We’ve compiled a list of resources that may be especially helpful to non-Indigenous folks when it comes to challenging racism against First Nations, Métis, and Inuit people and communities.
Brandi Morin is a Cree/Iroquois/French award-winning journalist and bestselling author from Treaty 6 territory in Alberta. In this episode, she shares from her first-hand experience as a survivor of the MMIWG crisis, and how her experience propelled her into a life of writing. This episode is part of the Signal for Help podcast series, launched this year by the Canadian Women’s Foundation and award-winning women journalists, Media Girlfriends.
Connie Walker won the 2023 Pulitzer Prize for best audio journalism for her second season of her series Stolen, in which she unearths her family’s history with the residential school system. In 2019, we interviewed Connie about Missing & Murdered: Finding Cleo when she won the Landsberg Award – you can read more about it here.
This incredible list from reporter Kelly Boutsalis includes light-hearted podcasts like Métis in Space and New Fire with Lisa Charleyboy, alongside more serious offerings like Rebecca Nagle’s This Land (and a few shows hosted by men are given honourable mention, like Canadaland’s Thunder Bay).
Support Indigenous business owners and learn about their work directly from them. Vashti Etzel is the owner of Golden Eye Designs, a wearable art business. In this blog post, she speaks about her experience as a participant of the EntrepreNorth program and where the inspiration for her work comes from.
Honour the widespread accomplishments of Indigenous Women by learning about who they were and the lengths they went to create lasting change on a national level.
Read any memorable books lately? Our staff members have, and they all have one thing in common: powerhouse Indigenous women authors. Check out this great list, and commit to reading at least two or three this year.
In 2016, the federal government launched a national inquiry into the countless missing and murdered Indigenous women and girls in Canada. The final report from the inquiry “reveals that persistent and deliberate human and Indigenous rights violations and abuses are the root cause behind Canada’s staggering rates of violence against Indigenous women, girls and 2SLGBTQQIA people.” The report reflects the testimonies of more than 2,380 people, and contains 231 Calls To Action – some of which are directed at individuals like you and me. Read the report, and consider your role in making change. Start by taking on at least two of the actions in meaningful ways.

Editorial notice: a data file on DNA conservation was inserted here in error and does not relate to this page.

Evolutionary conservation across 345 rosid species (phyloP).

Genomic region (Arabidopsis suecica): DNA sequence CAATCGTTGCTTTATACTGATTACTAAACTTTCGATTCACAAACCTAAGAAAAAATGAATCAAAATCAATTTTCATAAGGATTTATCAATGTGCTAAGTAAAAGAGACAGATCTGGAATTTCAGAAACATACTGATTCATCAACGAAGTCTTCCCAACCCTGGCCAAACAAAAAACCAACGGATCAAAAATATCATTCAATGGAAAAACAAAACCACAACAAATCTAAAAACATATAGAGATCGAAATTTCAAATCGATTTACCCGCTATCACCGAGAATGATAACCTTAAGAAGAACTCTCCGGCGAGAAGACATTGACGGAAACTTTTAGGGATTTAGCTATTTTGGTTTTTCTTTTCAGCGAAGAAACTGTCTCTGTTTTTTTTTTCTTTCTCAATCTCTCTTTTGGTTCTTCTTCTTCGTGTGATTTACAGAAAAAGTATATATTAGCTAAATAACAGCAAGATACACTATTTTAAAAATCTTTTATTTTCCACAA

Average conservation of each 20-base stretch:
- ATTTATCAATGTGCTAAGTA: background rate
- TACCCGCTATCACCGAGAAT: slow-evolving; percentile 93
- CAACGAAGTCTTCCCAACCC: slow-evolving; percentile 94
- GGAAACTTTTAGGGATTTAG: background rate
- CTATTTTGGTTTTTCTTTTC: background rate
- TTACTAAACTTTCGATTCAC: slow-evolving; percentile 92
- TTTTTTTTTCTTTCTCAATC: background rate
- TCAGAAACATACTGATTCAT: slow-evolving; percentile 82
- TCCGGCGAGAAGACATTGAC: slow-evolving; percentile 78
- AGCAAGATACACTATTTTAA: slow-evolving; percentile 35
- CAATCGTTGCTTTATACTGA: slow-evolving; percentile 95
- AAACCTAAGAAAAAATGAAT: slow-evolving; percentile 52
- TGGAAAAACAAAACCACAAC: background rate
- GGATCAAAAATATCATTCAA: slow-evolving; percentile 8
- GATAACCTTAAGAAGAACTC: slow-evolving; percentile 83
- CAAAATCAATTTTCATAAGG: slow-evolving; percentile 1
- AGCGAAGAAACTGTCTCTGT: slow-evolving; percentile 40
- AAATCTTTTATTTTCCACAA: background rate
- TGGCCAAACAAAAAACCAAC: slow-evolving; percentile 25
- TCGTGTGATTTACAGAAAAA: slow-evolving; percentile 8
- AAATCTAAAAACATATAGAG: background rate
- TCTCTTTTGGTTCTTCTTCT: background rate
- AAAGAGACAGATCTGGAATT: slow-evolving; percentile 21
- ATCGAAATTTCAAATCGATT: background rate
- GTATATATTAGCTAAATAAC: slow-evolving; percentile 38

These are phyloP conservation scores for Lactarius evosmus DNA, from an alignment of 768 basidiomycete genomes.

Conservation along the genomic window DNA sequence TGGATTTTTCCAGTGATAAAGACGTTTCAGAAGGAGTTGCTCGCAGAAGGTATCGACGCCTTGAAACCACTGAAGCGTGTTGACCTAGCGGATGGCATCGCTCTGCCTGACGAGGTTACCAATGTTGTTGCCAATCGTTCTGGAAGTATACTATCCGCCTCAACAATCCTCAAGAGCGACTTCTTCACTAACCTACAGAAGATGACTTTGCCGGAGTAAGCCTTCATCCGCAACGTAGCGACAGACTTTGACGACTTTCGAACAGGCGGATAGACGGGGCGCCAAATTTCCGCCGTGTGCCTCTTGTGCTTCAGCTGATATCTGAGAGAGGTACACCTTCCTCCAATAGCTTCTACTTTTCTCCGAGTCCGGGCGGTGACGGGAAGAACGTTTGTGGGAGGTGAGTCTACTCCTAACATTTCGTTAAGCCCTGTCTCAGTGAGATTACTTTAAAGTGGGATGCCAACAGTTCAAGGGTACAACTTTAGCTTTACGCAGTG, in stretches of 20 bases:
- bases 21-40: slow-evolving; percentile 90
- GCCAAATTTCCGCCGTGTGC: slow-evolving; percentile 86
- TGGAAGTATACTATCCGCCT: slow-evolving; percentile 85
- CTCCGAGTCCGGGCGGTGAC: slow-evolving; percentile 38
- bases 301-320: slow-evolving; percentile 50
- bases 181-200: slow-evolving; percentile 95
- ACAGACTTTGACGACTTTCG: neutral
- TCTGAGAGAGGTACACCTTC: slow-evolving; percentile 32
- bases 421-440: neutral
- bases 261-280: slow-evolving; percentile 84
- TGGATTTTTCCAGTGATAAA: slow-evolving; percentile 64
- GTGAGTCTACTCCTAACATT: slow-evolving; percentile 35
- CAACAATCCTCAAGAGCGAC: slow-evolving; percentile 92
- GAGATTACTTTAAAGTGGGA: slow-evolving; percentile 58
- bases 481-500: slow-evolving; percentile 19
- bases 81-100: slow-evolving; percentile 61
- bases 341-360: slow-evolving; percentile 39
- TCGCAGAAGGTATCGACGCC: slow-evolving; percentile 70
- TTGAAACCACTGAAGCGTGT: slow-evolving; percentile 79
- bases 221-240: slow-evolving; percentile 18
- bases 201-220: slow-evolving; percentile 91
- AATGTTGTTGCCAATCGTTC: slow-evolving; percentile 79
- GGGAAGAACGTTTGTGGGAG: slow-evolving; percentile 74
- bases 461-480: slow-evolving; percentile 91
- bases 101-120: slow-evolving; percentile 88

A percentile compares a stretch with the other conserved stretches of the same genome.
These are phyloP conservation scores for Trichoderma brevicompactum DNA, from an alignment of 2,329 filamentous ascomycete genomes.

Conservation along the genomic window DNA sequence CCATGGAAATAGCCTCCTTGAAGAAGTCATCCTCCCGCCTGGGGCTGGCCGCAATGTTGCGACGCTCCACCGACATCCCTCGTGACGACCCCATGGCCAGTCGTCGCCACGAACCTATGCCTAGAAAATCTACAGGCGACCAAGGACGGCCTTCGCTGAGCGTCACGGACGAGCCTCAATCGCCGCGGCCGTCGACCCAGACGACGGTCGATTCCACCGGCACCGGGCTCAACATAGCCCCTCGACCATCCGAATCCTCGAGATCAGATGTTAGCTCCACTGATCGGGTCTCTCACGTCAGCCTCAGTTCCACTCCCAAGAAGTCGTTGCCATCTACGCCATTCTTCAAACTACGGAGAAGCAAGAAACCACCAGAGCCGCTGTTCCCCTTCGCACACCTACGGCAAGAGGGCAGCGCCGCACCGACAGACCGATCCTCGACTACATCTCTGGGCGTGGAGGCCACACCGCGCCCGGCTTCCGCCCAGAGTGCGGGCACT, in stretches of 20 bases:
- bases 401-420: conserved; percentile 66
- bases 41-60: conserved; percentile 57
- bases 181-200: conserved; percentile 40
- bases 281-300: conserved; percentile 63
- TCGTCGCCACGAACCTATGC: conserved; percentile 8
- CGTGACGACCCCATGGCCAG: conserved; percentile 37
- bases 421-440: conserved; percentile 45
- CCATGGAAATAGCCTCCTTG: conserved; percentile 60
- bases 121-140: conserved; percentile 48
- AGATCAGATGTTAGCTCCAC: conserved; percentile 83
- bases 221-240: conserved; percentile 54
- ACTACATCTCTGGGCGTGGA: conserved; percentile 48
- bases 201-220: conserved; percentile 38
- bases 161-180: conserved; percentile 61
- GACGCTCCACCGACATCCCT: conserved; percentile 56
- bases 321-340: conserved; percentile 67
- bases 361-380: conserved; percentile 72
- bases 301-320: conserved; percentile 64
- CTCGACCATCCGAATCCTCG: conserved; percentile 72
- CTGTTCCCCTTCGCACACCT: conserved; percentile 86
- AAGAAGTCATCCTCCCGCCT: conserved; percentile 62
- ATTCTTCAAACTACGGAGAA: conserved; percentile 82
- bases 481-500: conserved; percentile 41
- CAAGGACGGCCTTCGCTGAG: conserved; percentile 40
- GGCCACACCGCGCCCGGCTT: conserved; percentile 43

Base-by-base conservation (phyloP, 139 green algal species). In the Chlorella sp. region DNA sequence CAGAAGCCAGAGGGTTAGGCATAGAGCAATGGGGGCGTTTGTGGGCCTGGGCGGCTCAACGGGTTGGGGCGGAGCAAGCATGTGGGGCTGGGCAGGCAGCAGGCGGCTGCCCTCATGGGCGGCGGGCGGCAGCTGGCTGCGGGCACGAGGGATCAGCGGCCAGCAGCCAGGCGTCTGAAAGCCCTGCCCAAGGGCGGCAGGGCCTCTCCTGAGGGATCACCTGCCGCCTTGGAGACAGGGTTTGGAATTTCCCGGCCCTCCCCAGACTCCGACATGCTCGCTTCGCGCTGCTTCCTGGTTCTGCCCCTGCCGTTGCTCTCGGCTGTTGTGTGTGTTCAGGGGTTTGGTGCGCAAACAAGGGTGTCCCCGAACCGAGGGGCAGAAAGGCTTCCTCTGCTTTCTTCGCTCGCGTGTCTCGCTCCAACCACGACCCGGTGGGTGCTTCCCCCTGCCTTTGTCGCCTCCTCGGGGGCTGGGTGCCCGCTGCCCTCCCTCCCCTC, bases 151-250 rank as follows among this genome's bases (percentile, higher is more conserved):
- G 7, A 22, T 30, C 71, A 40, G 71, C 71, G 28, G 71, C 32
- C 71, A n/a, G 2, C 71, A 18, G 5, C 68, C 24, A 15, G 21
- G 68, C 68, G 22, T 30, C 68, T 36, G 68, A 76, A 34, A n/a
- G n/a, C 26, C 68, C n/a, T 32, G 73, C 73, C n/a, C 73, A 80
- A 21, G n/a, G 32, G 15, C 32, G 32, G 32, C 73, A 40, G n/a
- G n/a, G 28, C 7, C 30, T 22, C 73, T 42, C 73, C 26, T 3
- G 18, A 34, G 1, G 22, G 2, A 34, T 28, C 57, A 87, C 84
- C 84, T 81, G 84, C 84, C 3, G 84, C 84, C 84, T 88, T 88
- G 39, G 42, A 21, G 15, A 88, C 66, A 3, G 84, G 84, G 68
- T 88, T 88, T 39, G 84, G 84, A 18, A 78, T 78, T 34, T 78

Are you getting a full picture from your daily news sources? Whose stories and perspectives are missing or often misrepresented? Try seeking out sources that focus on Indigenous news every morning, like CBC Indigenous, APTN, or Windspeaker.com
We pulled together a list of five must-see films by Indigenous women filmmakers that are sure to inspire. Check it out and watch one this weekend!
On June 18th, Indspire broadcasted its awards ceremony, recognizing outstanding Indigenous youth and professionals who are inspiring change on a national level in Education, Arts, Health, Law & Justice, and more. Indspire is a national Indigenous charity, invested in inspiring achievement and furthering the education of First Nations, Inuit, and Métis people.
To highlight the four-year mark since the release of the National Inquiry into Missing and Murdered Indigenous Women and Girls, CBC Manitoba produced this MMIWG project. The project showcases what actions have been taken to work towards the 231 Calls for Justice published in the Final Report of the Inquiry. On their website, visitors can listen to family members speak about their experiences as justice seekers for their missing and murdered loved ones.
Watch the recording of a live conversation we had with award-winning Métis writer, Katherena Vermette. Her first book, North End Love Songs, won the Governor General’s Literary Award for Poetry. Her stunning novel, The Break, was a bestseller in Canada and won multiple awards.
We know the list doesn’t end here, so please share any resources you’ve found helpful in the comments.